I’m glad you raised the issue with Starbucks, because you need your frontline workers. And I think not just Starbucks in this, but it’s worth it for Starbucks, and even Costco and even REI and even Target a lot of these Apple now companies where the workers have decided there’s some effort to unionize. And these are all companies that have a reputation of giving a lot of benefit, education support, and they need to ask themselves, why is there discontent after all, because clearly, they’re disconnected from their workers, if they didn’t see this coming. At this point, you need store workers we just saw during the pandemic, you cannot have quarter after quarter of growth like Target did or Walmart did, but you don’t have engaged employees. And so before we were chatting a bit about the qualities that leaders need. So today’s leaders in retail and consumer, but any industry really, it’s not just operational stuff, it’s not just about supply chain and negotiating prices, and manufacturing. And all this, the right brain is important too. It’s a cliche, empathy. And you know, companies make me roll my eyes and our assignment, we’re purpose driven. And we’re empathy, blah, blah, blah, but you need to understand what your workforce needs and wants and the tone you can set. So in the case of Starbucks, they really emphasized all this, and then all of a sudden, their original CEO, and he’s been back a couple of times, he will be leaving soon. He’s said some very critical things of some of the employees who want to unionize. And so that can really cause the company a lot of problems. And ultimately, I think it hurts the brand a bit. There’s emphasis on that. But it’s just all this to say the role of a CEO right now, in any industry, but particularly in consumer and retail, it’s much more complex. And part of this too, is unfairly I think a lot of retail and restaurant workers were treated like garbage by the public disproportionately during the pandemic and coming out of it. And I think a lot of them are traumatized by it. So it’s really important for CEOs in this day and age to they all talk the talk, but it cannot be performative. It has to be real.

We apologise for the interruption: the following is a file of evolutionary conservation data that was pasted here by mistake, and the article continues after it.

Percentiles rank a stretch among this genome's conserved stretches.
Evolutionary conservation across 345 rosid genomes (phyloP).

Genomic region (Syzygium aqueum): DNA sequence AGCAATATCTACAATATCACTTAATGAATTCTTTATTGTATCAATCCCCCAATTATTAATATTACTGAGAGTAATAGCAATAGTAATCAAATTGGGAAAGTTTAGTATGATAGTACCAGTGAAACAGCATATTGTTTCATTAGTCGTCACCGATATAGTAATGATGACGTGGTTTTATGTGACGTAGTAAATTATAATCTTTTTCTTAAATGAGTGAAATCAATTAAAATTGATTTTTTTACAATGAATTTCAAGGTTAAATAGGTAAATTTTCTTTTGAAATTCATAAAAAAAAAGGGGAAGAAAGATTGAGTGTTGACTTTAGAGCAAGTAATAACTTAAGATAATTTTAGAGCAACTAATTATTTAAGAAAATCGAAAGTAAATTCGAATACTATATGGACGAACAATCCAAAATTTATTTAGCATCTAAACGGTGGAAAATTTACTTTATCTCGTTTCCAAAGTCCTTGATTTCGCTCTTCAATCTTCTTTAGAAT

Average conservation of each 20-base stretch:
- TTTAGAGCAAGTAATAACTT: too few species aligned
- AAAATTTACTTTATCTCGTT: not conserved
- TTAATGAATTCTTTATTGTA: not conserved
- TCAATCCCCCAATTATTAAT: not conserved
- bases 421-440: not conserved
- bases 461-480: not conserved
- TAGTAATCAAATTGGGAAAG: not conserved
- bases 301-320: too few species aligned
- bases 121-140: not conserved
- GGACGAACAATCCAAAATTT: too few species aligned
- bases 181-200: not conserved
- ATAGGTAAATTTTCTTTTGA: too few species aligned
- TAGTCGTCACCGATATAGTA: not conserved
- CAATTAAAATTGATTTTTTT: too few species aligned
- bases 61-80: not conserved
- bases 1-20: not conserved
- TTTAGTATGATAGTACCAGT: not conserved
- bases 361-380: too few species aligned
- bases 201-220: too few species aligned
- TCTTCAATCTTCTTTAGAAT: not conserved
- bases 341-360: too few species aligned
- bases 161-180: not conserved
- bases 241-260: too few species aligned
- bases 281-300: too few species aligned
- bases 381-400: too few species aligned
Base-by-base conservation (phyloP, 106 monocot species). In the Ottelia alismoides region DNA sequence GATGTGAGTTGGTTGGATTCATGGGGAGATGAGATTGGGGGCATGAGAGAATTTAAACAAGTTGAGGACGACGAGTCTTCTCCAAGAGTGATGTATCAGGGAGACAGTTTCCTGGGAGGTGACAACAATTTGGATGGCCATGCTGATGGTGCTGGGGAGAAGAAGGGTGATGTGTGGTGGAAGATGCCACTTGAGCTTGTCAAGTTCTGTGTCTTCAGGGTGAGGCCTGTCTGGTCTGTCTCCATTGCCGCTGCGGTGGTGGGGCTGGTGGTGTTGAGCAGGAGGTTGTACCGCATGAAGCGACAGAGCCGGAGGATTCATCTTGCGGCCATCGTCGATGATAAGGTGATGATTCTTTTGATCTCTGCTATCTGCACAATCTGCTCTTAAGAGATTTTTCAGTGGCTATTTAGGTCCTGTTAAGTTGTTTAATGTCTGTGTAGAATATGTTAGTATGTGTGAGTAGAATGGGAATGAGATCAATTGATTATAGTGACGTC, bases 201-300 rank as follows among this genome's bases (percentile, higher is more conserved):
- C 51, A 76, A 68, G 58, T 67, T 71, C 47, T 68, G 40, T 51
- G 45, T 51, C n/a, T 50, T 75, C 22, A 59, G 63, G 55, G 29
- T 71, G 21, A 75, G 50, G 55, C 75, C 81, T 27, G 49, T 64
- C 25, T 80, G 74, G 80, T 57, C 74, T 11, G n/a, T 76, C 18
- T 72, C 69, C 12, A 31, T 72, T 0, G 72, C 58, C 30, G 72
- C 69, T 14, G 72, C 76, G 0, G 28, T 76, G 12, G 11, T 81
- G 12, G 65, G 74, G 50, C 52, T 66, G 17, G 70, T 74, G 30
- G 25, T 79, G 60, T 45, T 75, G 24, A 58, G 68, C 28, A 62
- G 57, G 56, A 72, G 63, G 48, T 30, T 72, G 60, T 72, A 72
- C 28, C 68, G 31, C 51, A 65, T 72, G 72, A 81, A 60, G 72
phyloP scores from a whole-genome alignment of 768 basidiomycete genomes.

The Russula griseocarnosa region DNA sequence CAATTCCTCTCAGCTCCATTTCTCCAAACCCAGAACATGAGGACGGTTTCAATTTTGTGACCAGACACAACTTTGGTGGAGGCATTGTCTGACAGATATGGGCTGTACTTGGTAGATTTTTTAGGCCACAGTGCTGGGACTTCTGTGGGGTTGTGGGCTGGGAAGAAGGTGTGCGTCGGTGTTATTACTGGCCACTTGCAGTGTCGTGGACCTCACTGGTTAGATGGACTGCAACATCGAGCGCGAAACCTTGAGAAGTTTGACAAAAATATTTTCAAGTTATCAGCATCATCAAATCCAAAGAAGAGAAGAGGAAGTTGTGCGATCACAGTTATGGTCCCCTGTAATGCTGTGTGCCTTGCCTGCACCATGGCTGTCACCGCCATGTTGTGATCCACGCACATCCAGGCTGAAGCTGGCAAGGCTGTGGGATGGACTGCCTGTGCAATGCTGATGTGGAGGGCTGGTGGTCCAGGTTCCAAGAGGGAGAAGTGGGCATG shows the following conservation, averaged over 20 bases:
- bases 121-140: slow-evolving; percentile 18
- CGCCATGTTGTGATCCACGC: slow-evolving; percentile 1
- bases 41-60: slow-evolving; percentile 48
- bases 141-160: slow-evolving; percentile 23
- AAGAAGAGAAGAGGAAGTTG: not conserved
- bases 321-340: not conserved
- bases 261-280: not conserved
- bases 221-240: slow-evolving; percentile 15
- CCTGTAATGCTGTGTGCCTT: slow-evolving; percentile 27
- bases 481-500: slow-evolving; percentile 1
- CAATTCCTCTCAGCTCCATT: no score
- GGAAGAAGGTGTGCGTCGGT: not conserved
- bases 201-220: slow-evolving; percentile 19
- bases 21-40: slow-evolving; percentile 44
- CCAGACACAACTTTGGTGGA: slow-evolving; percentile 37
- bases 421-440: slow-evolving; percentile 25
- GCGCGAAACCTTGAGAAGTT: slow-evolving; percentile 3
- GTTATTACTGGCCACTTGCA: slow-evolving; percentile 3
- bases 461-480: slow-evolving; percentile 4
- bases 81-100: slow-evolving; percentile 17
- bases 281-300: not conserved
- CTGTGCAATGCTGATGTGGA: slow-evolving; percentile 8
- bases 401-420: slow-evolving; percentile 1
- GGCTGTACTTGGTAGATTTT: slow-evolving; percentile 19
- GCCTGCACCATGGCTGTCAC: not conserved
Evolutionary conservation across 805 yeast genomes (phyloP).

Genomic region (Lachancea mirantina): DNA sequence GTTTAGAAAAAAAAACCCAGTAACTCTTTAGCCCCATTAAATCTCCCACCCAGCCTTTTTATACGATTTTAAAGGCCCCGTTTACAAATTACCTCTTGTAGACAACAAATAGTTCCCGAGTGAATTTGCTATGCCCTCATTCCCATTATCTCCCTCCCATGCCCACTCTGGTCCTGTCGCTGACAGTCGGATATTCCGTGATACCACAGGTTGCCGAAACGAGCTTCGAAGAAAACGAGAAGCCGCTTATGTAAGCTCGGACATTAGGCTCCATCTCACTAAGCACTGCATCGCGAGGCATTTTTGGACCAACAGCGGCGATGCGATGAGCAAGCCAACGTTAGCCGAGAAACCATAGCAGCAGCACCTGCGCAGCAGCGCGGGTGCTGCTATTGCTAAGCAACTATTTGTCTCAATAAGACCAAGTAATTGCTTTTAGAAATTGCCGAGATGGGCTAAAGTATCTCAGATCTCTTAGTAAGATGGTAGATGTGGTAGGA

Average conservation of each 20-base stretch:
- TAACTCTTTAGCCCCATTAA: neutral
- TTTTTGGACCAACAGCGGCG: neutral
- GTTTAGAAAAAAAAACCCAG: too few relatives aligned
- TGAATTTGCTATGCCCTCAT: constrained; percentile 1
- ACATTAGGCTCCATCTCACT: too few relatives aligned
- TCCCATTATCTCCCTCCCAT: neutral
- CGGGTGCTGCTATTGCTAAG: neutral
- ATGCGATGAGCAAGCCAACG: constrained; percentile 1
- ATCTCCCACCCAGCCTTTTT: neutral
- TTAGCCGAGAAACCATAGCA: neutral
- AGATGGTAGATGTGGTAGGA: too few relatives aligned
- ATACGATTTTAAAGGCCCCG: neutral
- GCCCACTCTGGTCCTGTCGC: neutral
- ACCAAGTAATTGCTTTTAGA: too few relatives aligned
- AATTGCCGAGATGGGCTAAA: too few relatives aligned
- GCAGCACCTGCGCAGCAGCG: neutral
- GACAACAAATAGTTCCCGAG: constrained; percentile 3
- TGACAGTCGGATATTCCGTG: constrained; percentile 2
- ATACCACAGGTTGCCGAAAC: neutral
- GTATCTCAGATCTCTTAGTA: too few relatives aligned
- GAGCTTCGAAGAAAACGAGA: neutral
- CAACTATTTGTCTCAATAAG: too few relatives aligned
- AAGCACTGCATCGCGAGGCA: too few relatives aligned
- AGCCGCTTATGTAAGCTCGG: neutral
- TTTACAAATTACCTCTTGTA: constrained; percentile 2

We’ve talked about Costco, we’ve talked about Walmart, Target. I think about companies like Patagonia, I mean, companies that began with a leader and had a history of really caring about their employees, as much as they cared about their consumer then now we’ve got the power of the employee, because of shortages in so many areas and people walking away from things during the pandemic, when the power shifts like that it does require of management, a very different sensibility. I wonder if somebody like Doug McMillon, who’s grown up in the ranks, has a different sensibility than somebody who just sort of plunks in a top and says, Here I am. That’s why I think about Starbucks. That’s a great example of a company that really did take very good care until they didn’t, and then how quickly the culture changes how quickly now people stand at the barricades and say, no, no, we’re not going to put up with that anymore. So it feels very different how leaders must think today.